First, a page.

I have just joined this forum to ask about Tramadol which has beeb prescribed for my cat for arthritis. I was concerned as this is a drug given to me after surgery and as had never heard of it being given to animals. However, having read the previous comments my next problem is ....how do I get him to take it? Holding him and putting the tablet in his mouth is a non starter as the fight he put up stresses him -and must hurt his already painful joints -to such an extent that it is impossible. I have tried mixing it with all his favourite foods and he just won't eat any of it...tried not giving him anything else but no joy. He backs away from the dish as if it is poison. Can anyone help?
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Old 24-08-2011, 12:59 PM
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Re: Alternatives to Metacam?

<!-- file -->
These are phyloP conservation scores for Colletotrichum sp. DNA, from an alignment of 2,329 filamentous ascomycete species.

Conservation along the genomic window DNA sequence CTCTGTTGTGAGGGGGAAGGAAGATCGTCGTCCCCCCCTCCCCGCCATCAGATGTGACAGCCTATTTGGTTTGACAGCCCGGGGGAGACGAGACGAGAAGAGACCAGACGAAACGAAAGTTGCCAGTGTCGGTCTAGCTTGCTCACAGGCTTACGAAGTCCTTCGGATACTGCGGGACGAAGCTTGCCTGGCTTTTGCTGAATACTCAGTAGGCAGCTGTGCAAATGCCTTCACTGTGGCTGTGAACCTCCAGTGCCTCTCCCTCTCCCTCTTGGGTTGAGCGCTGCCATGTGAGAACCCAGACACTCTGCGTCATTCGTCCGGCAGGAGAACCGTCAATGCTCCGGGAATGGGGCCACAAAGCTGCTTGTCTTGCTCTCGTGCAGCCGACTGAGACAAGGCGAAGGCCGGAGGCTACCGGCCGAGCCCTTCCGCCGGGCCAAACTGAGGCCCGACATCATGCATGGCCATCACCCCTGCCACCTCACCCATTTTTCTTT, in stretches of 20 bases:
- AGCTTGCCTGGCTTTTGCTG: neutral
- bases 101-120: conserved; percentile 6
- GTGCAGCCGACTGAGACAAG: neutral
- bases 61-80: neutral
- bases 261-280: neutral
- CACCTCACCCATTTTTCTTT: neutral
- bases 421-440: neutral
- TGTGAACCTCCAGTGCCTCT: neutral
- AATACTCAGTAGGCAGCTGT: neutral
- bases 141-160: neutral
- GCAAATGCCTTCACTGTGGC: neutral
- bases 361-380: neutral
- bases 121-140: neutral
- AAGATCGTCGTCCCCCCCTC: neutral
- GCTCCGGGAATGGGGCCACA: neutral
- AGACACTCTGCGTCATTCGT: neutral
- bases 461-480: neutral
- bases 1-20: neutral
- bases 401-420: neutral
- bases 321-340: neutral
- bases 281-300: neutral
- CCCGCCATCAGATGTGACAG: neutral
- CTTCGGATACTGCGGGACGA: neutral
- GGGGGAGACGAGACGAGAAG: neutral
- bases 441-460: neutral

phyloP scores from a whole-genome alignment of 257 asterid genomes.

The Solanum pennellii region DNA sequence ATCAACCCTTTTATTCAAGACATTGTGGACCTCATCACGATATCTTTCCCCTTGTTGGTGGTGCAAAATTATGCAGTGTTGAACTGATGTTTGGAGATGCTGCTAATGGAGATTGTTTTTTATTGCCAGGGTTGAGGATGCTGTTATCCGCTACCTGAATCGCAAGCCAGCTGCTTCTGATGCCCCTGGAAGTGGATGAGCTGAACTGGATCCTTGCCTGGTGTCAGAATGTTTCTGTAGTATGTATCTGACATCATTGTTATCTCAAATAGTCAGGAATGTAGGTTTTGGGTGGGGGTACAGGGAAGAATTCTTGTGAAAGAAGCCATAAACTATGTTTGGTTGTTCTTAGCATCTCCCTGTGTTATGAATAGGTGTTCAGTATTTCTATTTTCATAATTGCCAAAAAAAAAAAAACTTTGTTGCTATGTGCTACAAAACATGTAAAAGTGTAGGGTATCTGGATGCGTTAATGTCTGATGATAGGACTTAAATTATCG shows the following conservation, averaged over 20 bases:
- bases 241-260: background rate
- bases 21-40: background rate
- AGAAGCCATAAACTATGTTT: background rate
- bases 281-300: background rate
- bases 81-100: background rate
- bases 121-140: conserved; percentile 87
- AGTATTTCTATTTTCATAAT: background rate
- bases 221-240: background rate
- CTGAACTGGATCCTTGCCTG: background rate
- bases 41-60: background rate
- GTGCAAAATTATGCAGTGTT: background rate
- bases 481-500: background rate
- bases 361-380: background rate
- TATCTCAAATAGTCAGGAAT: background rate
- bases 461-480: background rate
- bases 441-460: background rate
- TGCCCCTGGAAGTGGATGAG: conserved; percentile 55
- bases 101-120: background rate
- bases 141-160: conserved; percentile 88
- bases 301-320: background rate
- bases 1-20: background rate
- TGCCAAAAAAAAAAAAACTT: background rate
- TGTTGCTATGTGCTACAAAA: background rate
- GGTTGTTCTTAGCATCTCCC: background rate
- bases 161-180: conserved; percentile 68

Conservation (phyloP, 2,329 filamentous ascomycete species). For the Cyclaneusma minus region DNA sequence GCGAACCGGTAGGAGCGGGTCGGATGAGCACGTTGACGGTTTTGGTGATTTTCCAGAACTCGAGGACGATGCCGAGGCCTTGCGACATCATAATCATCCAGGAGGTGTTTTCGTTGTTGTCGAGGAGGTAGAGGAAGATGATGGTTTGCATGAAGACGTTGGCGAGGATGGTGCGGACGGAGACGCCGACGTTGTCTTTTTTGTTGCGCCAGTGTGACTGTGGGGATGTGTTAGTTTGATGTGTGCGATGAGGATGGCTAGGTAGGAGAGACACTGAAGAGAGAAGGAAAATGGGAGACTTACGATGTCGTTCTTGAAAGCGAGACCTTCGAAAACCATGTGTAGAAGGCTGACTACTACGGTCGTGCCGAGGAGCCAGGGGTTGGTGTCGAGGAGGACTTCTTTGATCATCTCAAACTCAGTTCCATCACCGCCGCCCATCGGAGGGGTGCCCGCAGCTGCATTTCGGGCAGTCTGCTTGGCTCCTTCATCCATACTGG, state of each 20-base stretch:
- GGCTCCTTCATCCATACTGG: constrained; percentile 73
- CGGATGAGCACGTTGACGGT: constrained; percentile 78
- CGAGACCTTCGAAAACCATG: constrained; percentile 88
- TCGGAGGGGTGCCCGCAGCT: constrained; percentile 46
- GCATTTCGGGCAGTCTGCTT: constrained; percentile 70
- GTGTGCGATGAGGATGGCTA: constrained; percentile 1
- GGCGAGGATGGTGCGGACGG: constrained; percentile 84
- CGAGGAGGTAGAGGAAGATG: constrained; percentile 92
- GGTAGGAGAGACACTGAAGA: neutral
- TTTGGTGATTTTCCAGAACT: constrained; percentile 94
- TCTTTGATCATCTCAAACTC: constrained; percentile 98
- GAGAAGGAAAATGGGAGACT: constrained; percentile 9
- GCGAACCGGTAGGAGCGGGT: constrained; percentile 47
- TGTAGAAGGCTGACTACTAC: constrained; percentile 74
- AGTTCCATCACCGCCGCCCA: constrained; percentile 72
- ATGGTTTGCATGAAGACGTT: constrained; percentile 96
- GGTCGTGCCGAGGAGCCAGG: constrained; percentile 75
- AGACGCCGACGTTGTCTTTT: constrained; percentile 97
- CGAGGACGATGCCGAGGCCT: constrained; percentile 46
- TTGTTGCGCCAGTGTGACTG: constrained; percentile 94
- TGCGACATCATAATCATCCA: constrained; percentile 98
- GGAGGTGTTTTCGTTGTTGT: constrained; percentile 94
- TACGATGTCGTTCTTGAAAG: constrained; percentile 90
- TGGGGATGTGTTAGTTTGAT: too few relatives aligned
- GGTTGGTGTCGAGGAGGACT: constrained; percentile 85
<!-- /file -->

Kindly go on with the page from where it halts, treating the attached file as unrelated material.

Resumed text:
Quote:
Originally Posted by ameliajane View Post
My 10 yr old dog has been on Metacam for some time for hip displasia and luxating patella. I've noticed she's been a bit quiet and wobbly on her feet lately but put it down to age/arthritis. Then a couple of days ago, she became very weak and collapsed repeatedly. Rushed her to vet who took blood samples which have shown low blood volume and kidney and liver damage. She also found a heart arrythmia.

Vet suggested she had a low grade internal bleed. I asked about the Metacam and she seemed a bit vague but suggested she stay on it and if she has any more problems (the weakness/collapsing have now stopped) they'll take another blood sample and send her urine for analysis to establish the extent of the kidney damage.

Does this sound right?